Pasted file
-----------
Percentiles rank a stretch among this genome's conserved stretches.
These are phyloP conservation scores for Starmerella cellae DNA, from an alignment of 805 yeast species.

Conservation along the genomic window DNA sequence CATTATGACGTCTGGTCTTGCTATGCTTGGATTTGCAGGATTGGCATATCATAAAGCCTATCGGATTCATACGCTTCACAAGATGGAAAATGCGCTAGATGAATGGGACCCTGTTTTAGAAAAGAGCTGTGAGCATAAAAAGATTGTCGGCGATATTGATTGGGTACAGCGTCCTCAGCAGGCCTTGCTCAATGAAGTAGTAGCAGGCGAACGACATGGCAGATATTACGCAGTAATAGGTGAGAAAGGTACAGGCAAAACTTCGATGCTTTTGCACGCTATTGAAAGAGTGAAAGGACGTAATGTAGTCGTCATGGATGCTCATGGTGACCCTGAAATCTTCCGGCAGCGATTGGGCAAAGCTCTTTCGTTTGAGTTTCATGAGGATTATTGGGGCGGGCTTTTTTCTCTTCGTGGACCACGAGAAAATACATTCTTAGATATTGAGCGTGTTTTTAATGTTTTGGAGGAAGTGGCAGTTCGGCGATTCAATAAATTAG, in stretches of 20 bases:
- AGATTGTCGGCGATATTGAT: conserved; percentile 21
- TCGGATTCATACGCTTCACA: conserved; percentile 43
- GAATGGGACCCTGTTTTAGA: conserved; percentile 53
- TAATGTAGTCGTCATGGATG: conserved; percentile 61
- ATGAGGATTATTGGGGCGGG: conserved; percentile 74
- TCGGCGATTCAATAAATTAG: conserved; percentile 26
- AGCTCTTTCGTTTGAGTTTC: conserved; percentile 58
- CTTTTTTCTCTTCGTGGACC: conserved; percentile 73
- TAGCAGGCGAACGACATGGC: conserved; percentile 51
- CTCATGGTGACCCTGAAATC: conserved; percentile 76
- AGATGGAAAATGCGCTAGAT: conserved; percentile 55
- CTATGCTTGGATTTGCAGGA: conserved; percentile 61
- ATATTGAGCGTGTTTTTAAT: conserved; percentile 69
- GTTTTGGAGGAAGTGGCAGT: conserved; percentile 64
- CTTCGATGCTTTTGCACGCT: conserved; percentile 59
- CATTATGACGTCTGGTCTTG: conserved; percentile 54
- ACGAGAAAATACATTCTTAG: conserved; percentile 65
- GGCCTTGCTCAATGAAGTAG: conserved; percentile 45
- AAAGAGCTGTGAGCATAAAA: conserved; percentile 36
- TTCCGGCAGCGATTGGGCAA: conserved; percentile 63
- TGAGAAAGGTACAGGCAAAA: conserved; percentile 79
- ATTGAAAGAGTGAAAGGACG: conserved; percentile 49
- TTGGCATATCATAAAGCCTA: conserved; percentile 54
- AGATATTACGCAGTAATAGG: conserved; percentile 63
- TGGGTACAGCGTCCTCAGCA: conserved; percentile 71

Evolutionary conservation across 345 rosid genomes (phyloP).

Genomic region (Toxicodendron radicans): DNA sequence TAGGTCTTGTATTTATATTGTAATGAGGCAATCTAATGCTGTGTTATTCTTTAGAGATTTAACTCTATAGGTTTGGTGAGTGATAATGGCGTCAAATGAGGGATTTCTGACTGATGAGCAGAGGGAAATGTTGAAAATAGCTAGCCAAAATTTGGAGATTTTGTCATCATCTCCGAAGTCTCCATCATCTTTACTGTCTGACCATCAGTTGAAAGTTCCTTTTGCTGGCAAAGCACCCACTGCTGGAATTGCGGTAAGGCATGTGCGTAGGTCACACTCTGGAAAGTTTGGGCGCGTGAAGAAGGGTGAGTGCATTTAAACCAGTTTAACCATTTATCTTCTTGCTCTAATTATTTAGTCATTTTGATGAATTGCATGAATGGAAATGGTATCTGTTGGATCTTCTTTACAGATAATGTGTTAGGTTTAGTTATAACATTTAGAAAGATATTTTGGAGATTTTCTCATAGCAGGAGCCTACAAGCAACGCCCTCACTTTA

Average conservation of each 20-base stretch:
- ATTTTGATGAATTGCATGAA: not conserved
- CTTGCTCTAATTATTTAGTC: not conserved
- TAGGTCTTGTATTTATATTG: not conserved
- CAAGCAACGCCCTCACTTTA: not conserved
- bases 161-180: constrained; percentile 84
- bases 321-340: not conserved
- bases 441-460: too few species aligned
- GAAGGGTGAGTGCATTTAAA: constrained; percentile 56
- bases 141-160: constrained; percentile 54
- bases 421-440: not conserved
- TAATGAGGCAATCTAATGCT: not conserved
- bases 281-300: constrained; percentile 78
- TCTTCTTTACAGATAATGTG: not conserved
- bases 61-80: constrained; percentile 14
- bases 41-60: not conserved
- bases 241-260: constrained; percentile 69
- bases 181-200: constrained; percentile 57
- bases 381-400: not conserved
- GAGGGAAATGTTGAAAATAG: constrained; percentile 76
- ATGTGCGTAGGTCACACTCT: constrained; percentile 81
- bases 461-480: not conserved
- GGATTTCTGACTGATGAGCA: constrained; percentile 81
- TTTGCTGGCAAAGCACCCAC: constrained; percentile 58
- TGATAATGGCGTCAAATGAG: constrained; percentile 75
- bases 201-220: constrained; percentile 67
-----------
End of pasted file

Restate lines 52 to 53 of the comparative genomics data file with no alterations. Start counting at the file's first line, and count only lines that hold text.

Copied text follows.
- bases 461-480: not conserved
- GGATTTCTGACTGATGAGCA: constrained; percentile 81